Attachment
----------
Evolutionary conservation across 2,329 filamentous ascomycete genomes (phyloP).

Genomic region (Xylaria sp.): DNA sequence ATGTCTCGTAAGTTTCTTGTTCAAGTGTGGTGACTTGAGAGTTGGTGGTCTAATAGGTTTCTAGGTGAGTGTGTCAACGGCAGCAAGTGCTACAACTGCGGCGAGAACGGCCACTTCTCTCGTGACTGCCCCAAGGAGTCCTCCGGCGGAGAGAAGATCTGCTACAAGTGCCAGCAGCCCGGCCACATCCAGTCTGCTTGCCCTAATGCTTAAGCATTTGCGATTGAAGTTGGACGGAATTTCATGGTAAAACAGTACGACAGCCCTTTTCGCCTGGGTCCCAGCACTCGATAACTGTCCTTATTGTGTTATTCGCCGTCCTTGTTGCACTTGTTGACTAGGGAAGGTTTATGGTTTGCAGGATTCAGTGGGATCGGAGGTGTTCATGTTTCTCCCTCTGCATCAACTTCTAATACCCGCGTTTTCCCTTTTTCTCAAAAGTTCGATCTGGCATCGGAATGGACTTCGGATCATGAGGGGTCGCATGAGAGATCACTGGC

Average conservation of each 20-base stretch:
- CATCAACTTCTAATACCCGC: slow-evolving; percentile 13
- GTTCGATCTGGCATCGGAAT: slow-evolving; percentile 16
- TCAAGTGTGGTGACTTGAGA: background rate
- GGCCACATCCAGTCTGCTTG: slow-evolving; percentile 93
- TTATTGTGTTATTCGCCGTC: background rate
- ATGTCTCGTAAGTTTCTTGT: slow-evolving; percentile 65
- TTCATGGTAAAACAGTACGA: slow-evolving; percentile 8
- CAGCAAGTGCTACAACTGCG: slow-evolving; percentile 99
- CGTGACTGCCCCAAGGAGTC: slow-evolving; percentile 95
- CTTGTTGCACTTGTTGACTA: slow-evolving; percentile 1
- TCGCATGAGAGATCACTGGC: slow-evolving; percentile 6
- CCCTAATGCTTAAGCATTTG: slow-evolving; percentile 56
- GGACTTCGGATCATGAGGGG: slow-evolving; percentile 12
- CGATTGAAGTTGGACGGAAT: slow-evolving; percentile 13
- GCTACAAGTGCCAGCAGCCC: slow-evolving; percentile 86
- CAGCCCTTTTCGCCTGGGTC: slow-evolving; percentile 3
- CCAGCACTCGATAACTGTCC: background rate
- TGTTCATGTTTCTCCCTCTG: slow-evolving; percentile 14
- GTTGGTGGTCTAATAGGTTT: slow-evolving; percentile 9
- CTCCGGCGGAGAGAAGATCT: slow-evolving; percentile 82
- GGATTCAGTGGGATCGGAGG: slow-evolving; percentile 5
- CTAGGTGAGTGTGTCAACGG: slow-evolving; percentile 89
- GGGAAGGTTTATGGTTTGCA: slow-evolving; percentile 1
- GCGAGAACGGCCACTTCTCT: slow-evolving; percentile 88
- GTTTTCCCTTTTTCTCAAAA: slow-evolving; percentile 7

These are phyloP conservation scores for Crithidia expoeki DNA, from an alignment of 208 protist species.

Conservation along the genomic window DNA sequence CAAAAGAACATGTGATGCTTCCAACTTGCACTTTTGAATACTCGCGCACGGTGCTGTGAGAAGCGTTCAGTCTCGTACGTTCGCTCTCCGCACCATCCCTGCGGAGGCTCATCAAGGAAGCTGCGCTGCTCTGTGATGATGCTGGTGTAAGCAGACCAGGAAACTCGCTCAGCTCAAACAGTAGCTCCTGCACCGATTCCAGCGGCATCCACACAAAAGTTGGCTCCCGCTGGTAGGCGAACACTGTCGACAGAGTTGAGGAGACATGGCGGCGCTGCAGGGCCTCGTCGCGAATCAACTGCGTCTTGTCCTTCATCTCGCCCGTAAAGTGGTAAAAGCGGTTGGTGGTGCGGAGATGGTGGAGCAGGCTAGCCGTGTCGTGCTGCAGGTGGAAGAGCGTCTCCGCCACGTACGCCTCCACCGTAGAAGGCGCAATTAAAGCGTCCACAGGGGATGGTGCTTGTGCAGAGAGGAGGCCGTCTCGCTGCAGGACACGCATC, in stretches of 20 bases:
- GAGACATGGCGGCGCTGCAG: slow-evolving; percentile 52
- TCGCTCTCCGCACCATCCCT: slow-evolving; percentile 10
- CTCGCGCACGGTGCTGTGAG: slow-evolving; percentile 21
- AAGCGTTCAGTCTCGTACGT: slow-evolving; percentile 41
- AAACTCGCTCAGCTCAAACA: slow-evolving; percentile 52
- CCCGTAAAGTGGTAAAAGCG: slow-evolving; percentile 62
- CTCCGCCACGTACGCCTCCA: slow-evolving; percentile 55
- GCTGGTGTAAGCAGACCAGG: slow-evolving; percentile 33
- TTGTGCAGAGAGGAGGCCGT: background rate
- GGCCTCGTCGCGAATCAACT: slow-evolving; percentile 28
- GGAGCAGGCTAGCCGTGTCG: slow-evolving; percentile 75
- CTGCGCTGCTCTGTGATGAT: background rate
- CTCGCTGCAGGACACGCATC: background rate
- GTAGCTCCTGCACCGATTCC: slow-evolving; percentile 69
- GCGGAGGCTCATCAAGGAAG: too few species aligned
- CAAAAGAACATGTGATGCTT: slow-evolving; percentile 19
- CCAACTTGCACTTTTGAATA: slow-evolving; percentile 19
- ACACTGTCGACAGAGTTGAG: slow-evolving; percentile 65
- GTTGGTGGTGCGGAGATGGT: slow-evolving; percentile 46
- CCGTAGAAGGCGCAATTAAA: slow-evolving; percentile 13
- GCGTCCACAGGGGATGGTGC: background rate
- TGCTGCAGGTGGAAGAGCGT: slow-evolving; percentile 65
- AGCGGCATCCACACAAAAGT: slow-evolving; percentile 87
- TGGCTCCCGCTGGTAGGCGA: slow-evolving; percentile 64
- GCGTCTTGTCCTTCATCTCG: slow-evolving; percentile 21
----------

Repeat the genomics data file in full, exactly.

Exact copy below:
Evolutionary conservation across 2,329 filamentous ascomycete genomes (phyloP).

Genomic region (Xylaria sp.): DNA sequence ATGTCTCGTAAGTTTCTTGTTCAAGTGTGGTGACTTGAGAGTTGGTGGTCTAATAGGTTTCTAGGTGAGTGTGTCAACGGCAGCAAGTGCTACAACTGCGGCGAGAACGGCCACTTCTCTCGTGACTGCCCCAAGGAGTCCTCCGGCGGAGAGAAGATCTGCTACAAGTGCCAGCAGCCCGGCCACATCCAGTCTGCTTGCCCTAATGCTTAAGCATTTGCGATTGAAGTTGGACGGAATTTCATGGTAAAACAGTACGACAGCCCTTTTCGCCTGGGTCCCAGCACTCGATAACTGTCCTTATTGTGTTATTCGCCGTCCTTGTTGCACTTGTTGACTAGGGAAGGTTTATGGTTTGCAGGATTCAGTGGGATCGGAGGTGTTCATGTTTCTCCCTCTGCATCAACTTCTAATACCCGCGTTTTCCCTTTTTCTCAAAAGTTCGATCTGGCATCGGAATGGACTTCGGATCATGAGGGGTCGCATGAGAGATCACTGGC

Average conservation of each 20-base stretch:
- CATCAACTTCTAATACCCGC: slow-evolving; percentile 13
- GTTCGATCTGGCATCGGAAT: slow-evolving; percentile 16
- TCAAGTGTGGTGACTTGAGA: background rate
- GGCCACATCCAGTCTGCTTG: slow-evolving; percentile 93
- TTATTGTGTTATTCGCCGTC: background rate
- ATGTCTCGTAAGTTTCTTGT: slow-evolving; percentile 65
- TTCATGGTAAAACAGTACGA: slow-evolving; percentile 8
- CAGCAAGTGCTACAACTGCG: slow-evolving; percentile 99
- CGTGACTGCCCCAAGGAGTC: slow-evolving; percentile 95
- CTTGTTGCACTTGTTGACTA: slow-evolving; percentile 1
- TCGCATGAGAGATCACTGGC: slow-evolving; percentile 6
- CCCTAATGCTTAAGCATTTG: slow-evolving; percentile 56
- GGACTTCGGATCATGAGGGG: slow-evolving; percentile 12
- CGATTGAAGTTGGACGGAAT: slow-evolving; percentile 13
- GCTACAAGTGCCAGCAGCCC: slow-evolving; percentile 86
- CAGCCCTTTTCGCCTGGGTC: slow-evolving; percentile 3
- CCAGCACTCGATAACTGTCC: background rate
- TGTTCATGTTTCTCCCTCTG: slow-evolving; percentile 14
- GTTGGTGGTCTAATAGGTTT: slow-evolving; percentile 9
- CTCCGGCGGAGAGAAGATCT: slow-evolving; percentile 82
- GGATTCAGTGGGATCGGAGG: slow-evolving; percentile 5
- CTAGGTGAGTGTGTCAACGG: slow-evolving; percentile 89
- GGGAAGGTTTATGGTTTGCA: slow-evolving; percentile 1
- GCGAGAACGGCCACTTCTCT: slow-evolving; percentile 88
- GTTTTCCCTTTTTCTCAAAA: slow-evolving; percentile 7

These are phyloP conservation scores for Crithidia expoeki DNA, from an alignment of 208 protist species.

Conservation along the genomic window DNA sequence CAAAAGAACATGTGATGCTTCCAACTTGCACTTTTGAATACTCGCGCACGGTGCTGTGAGAAGCGTTCAGTCTCGTACGTTCGCTCTCCGCACCATCCCTGCGGAGGCTCATCAAGGAAGCTGCGCTGCTCTGTGATGATGCTGGTGTAAGCAGACCAGGAAACTCGCTCAGCTCAAACAGTAGCTCCTGCACCGATTCCAGCGGCATCCACACAAAAGTTGGCTCCCGCTGGTAGGCGAACACTGTCGACAGAGTTGAGGAGACATGGCGGCGCTGCAGGGCCTCGTCGCGAATCAACTGCGTCTTGTCCTTCATCTCGCCCGTAAAGTGGTAAAAGCGGTTGGTGGTGCGGAGATGGTGGAGCAGGCTAGCCGTGTCGTGCTGCAGGTGGAAGAGCGTCTCCGCCACGTACGCCTCCACCGTAGAAGGCGCAATTAAAGCGTCCACAGGGGATGGTGCTTGTGCAGAGAGGAGGCCGTCTCGCTGCAGGACACGCATC, in stretches of 20 bases:
- GAGACATGGCGGCGCTGCAG: slow-evolving; percentile 52
- TCGCTCTCCGCACCATCCCT: slow-evolving; percentile 10
- CTCGCGCACGGTGCTGTGAG: slow-evolving; percentile 21
- AAGCGTTCAGTCTCGTACGT: slow-evolving; percentile 41
- AAACTCGCTCAGCTCAAACA: slow-evolving; percentile 52
- CCCGTAAAGTGGTAAAAGCG: slow-evolving; percentile 62
- CTCCGCCACGTACGCCTCCA: slow-evolving; percentile 55
- GCTGGTGTAAGCAGACCAGG: slow-evolving; percentile 33
- TTGTGCAGAGAGGAGGCCGT: background rate
- GGCCTCGTCGCGAATCAACT: slow-evolving; percentile 28
- GGAGCAGGCTAGCCGTGTCG: slow-evolving; percentile 75
- CTGCGCTGCTCTGTGATGAT: background rate
- CTCGCTGCAGGACACGCATC: background rate
- GTAGCTCCTGCACCGATTCC: slow-evolving; percentile 69
- GCGGAGGCTCATCAAGGAAG: too few species aligned
- CAAAAGAACATGTGATGCTT: slow-evolving; percentile 19
- CCAACTTGCACTTTTGAATA: slow-evolving; percentile 19
- ACACTGTCGACAGAGTTGAG: slow-evolving; percentile 65
- GTTGGTGGTGCGGAGATGGT: slow-evolving; percentile 46
- CCGTAGAAGGCGCAATTAAA: slow-evolving; percentile 13
- GCGTCCACAGGGGATGGTGC: background rate
- TGCTGCAGGTGGAAGAGCGT: slow-evolving; percentile 65
- AGCGGCATCCACACAAAAGT: slow-evolving; percentile 87
- TGGCTCCCGCTGGTAGGCGA: slow-evolving; percentile 64
- GCGTCTTGTCCTTCATCTCG: slow-evolving; percentile 21